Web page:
by Renee Israel
William Hill, one of the leading bookmakers in the UK, has said it will
challenge the government's plans to introduce a new tax regime on internet
gambling businesses from the end of 2014.
Earlier this year, the UK Chancellor announced potential changes to UK
gambling laws, including a new 15% duty on bookmakers who offer their online
gambling services to UK gamblers, even if they are based outside the country.
The new laws are set to affect the majority of UK bookmakers, including
William Hill and Ladbrokes, who moved their online gambling sectors offshore to
locations such as the Isle of Man and Gibraltar in order to avoid UK's heavy
taxation on its gambling industry.
However, the new 'point of consumption' tax suggested by the Chancellor will
end these bookmakers' advantage over locally based gambling operators, as the
15% duty will be based on profits generated in the United Kingdom, no matter
where the operator is based in the world.
William Hill Building Case
William Hill is said to have asked its legal team to create a case against
the United Kingdom's new taxation regime.
Lawyers have said that, under European Union law, the tax is considered
illegal as it purposefully restricts free movement of goods and services and
counters treaties of free trade.
William Hill believes that it has a solid case against the government, and
the Chief Executive of the group, Ralph Topping said that he had heard
"encouraging noises" from betting lawyers that the bookie could successfully
challenge authorities in a court of law.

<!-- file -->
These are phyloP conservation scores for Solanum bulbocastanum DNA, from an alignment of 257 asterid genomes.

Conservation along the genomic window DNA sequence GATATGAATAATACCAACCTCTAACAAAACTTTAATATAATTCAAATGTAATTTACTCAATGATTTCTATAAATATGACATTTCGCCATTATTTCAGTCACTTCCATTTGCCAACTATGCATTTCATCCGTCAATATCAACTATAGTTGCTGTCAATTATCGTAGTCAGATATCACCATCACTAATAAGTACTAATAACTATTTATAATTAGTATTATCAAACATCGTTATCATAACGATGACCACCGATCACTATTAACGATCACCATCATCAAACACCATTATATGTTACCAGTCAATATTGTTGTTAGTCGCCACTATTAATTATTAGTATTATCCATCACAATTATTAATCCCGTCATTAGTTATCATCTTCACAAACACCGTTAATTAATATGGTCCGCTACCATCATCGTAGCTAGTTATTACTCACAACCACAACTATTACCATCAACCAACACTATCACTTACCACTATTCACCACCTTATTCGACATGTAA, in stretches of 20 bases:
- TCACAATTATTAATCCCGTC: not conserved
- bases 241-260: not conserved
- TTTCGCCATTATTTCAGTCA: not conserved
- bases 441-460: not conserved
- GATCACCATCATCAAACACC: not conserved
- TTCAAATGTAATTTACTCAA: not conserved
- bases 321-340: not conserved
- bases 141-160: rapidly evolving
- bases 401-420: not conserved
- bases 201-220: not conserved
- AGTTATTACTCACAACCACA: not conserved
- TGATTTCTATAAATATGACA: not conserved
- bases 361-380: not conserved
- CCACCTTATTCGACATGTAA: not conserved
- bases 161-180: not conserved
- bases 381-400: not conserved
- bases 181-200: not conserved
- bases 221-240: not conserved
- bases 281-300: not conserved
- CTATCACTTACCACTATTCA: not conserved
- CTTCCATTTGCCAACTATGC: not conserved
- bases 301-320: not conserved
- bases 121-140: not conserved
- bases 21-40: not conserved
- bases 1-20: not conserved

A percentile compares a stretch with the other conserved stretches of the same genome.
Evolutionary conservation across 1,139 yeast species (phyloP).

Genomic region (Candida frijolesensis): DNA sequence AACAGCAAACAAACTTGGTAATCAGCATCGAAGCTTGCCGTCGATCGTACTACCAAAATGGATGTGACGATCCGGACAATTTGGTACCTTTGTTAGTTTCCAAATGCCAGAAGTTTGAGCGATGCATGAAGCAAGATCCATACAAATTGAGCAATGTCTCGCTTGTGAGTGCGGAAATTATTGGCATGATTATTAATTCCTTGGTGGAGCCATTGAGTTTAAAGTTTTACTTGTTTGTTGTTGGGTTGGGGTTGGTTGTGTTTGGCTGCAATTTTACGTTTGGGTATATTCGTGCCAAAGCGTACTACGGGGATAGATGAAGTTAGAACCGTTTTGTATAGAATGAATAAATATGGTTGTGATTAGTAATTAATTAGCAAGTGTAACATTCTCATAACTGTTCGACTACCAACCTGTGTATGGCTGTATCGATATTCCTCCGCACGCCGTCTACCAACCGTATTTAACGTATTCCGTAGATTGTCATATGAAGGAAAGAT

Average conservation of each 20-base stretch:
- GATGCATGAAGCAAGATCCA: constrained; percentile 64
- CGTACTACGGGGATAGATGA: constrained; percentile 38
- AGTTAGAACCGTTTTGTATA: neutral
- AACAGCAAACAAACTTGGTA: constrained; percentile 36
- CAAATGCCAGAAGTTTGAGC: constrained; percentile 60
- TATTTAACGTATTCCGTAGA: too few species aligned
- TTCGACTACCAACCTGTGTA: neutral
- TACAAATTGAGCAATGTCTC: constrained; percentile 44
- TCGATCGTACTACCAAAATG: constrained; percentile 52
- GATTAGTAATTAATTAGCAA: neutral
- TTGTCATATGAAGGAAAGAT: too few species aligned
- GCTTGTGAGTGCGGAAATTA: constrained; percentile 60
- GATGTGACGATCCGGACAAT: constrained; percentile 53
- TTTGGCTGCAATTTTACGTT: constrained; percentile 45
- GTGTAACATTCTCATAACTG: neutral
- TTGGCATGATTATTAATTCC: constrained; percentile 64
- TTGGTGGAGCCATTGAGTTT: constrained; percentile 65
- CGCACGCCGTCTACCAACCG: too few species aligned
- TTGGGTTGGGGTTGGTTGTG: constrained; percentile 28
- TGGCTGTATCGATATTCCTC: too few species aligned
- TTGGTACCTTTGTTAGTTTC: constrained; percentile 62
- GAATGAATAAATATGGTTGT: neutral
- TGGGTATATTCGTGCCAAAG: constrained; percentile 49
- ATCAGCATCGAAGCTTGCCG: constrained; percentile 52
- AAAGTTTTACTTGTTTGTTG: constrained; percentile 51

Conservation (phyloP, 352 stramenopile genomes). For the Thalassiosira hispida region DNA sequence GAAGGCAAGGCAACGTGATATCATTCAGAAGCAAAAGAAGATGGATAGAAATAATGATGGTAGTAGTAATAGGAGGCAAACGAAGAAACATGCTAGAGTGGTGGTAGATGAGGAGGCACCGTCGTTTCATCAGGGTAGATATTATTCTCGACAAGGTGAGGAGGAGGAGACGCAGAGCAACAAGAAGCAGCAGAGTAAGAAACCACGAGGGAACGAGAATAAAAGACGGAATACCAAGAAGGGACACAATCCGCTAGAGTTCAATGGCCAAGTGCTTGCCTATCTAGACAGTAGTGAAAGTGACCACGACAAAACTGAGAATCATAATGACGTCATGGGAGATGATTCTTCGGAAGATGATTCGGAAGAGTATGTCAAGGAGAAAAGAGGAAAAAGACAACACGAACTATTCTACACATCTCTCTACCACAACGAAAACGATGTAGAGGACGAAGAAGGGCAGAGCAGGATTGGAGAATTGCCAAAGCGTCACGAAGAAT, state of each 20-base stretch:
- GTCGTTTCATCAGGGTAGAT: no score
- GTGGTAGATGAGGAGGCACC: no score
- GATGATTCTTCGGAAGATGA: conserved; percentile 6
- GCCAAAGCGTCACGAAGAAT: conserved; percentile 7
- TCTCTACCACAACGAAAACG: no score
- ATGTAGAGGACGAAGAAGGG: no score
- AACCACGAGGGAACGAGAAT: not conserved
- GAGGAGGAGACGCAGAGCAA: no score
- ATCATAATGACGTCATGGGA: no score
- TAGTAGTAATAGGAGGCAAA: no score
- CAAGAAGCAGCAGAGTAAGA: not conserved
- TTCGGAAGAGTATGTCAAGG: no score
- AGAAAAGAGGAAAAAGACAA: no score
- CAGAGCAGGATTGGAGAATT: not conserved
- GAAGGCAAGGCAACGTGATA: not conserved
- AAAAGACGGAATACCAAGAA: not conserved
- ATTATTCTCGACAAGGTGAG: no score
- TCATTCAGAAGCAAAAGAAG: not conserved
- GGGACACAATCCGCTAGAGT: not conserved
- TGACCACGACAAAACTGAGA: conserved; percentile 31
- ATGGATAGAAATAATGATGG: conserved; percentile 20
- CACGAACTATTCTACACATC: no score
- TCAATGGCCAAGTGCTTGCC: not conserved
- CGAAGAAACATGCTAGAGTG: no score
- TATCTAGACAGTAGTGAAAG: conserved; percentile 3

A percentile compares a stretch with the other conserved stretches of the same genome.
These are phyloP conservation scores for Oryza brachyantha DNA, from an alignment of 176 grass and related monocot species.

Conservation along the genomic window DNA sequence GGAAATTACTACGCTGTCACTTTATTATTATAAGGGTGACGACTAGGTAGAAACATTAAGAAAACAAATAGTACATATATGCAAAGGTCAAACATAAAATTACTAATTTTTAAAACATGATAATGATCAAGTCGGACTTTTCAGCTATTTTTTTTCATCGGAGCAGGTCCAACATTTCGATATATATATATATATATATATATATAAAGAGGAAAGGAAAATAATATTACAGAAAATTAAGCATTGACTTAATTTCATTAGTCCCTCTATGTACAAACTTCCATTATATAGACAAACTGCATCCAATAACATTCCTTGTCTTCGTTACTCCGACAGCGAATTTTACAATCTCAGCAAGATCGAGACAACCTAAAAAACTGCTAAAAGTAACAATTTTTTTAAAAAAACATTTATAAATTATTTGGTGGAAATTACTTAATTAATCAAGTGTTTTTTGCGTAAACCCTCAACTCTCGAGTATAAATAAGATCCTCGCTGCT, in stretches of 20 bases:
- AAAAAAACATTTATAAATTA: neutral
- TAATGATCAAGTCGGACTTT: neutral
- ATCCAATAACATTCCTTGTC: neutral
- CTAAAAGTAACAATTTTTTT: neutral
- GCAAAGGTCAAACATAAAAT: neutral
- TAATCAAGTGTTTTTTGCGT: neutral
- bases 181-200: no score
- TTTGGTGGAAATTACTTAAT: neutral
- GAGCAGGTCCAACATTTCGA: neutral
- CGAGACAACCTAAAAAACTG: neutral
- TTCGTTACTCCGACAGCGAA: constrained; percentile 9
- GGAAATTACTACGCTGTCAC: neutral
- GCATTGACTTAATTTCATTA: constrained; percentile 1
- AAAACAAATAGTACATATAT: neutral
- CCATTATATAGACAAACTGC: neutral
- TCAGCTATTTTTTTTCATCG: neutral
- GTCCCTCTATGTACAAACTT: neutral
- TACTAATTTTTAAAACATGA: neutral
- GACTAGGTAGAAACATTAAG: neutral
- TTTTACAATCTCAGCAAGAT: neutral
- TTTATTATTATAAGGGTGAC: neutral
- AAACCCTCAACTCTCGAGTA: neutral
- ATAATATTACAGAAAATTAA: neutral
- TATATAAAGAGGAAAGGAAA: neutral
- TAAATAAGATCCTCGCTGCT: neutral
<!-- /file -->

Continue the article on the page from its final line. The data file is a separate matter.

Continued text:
According to Jason Chess from the legal firm, Wiggin, regarding William
Hill's challenging the gambling tax: "You cannot restrict the free movement
of goods and services in order to raise your own national tax. We can't stop BMW
from selling BMW's in this country because the tax is paid in Germany."
The government has made no secret of the fact that it hopes to raise £200
million a year through the new 15% point of consumption tax.
William Hill to Appeal Betfair Ruling
Also, in its continued efforts to create a level playing field in the UK
gambling industry, William Hill revealed last week that it would be appealing a
ruling that Betfair, the UK based betting exchange, does not need to make a
financial contribution to local horse racing.
Topping said that he was "adamant" that an appeal of the ruling was worth the
The CE revealed the group's plans while announcing that its pre-tax profit in
the first half of the year jumped 13%, driven by a strong online gambling
sector. Income from William Hill Online increased 30% to just under £200 million
and online profits grew 23%.